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dc.contributor.authorGevock, Brooke A.
dc.date.accessioned2019-08-08T20:52:46Z
dc.date.available2019-08-08T20:52:46Z
dc.date.issued2017
dc.identifier.urihttps://escholarshare.drake.edu/handle/2092/2166
dc.description215 leavesen_US
dc.description.abstractProblem: The English Language Learner (ELL) population is the fastest growing student population in the United States (Kanno & Cromley, 2013), but continues to be underrepresented in gifted education (Peters & Engerrand, 2016; Siegle et al., 2016). The flawed policies and procedures that prevent ELLs from being identified for gifted programming have been widely documented (Card & Giuliano, 2015; Ford, Grantham, & Whiting, 2008; Harris, Rapp, Martínez, & Plucker, 2007). However, there is a dearth of literature exploring the school experiences of rural high school gifted ELLs once they have received placements in gifted programs. Procedures: This multi-case study explored lived experiences of four rural high school gifted ELLs in one Midwest state. A single overarching question guided this study: “What are the school experiences of rural high school English Language Learners who have been formally identified for gifted programs?” This study used purposeful sampling to ensure participants met the criteria (Creswell, 2013), and opportunistic sampling (Judd, 2006) to collect data through one-on-one interviews, fieldnotes, and reflexive journaling. The data analysis involved reviewing the information to find patterns, creating coding categories, and then developing general themes from those categories. The verification of the data included triangulation, clarifying researcher positionality, member checking, and thick descriptions. Findings: The first theme that emerged was that students did not have regular interactions with the gifted teachers in their building and the primary method of programming was Advanced Placement, dual credit, honors, or on-line classes. Second, students did not have opportunities to learn more about their own cultures, or share knowledge about their own cultures with their peers. Third, students had gaps in both their first language and second language. Students spoke their native languages at home, but did have the chance to maintain or advance their first language at school by listening, speaking, reading, or writing. Also, all students reported gaps of varying degrees in their English grammar. The final theme was that students felt appropriately challenged in their advanced classes and liked their style more than general education classes. Conclusions: Students enjoyed their advanced classes more than their general education classes because there were more opportunities to go in depth with coursework, engage in class discussions, and complete projects. General education classes were more lecture-driven with few opportunities to collaborate with peers. Students reported their classes were challenging, but enjoyable. None of the students reported negative reactions from parents, teachers, or peers because of their placement in the gifted program. All students had positive interactions with the teachers of their advanced classes and peers, and had many friends in those classes. Recommendations: More research needs to be conducted into comprehensive services for rural high school gifted ELLs. Students had access to advanced coursework but lacked social and emotional supports, along with college and career guidance. In addition, students need more opportunities to share about their beliefs, values, and traditions with classmates; to learn more about their cultural heritage; and to read, write, and speak their native languages at school. Finally, all educators need professional development to learn how to become more culturally competent in the classroom.en_US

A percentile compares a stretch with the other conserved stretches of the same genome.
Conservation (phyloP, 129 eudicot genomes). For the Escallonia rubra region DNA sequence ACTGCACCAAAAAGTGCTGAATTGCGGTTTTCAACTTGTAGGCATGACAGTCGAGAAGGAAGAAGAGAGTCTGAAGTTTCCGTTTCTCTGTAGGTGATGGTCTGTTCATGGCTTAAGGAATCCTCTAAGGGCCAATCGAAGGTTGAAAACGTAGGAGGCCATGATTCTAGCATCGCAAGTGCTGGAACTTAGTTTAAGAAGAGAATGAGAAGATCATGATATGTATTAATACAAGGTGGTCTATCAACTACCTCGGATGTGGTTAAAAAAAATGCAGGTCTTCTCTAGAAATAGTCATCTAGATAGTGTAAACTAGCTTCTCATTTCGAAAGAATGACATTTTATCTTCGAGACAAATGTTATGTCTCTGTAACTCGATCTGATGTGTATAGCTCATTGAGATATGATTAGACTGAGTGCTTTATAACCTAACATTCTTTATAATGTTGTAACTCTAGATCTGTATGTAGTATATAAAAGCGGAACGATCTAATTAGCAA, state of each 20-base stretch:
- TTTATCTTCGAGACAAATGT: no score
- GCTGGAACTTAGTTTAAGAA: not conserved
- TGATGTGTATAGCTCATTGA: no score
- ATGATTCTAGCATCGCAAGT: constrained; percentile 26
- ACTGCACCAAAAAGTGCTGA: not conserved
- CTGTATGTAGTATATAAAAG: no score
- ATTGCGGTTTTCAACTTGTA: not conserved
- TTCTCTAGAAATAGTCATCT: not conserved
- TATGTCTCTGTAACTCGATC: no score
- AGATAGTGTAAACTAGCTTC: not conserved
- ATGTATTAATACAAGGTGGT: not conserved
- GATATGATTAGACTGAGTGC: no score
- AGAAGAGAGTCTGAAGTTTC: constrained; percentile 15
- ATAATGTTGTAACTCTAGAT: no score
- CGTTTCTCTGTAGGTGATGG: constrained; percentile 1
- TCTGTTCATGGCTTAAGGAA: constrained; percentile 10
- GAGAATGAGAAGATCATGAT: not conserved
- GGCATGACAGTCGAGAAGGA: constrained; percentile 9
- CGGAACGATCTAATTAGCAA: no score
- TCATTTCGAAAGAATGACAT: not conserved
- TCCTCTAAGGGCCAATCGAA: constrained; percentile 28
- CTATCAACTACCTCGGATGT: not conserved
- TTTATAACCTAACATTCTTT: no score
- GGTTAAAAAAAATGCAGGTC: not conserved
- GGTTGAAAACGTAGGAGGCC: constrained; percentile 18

dc.language.isoen_USen_US
dc.publisherDrake Universityen_US
dc.relation.ispartofseriesDrake University, School of Education;2017
dc.titleA Multi-Case Study of the School Experiences of Rural High School Gifted English Language Learners in One Midwest Stateen_US
dc.typeThesisen_US


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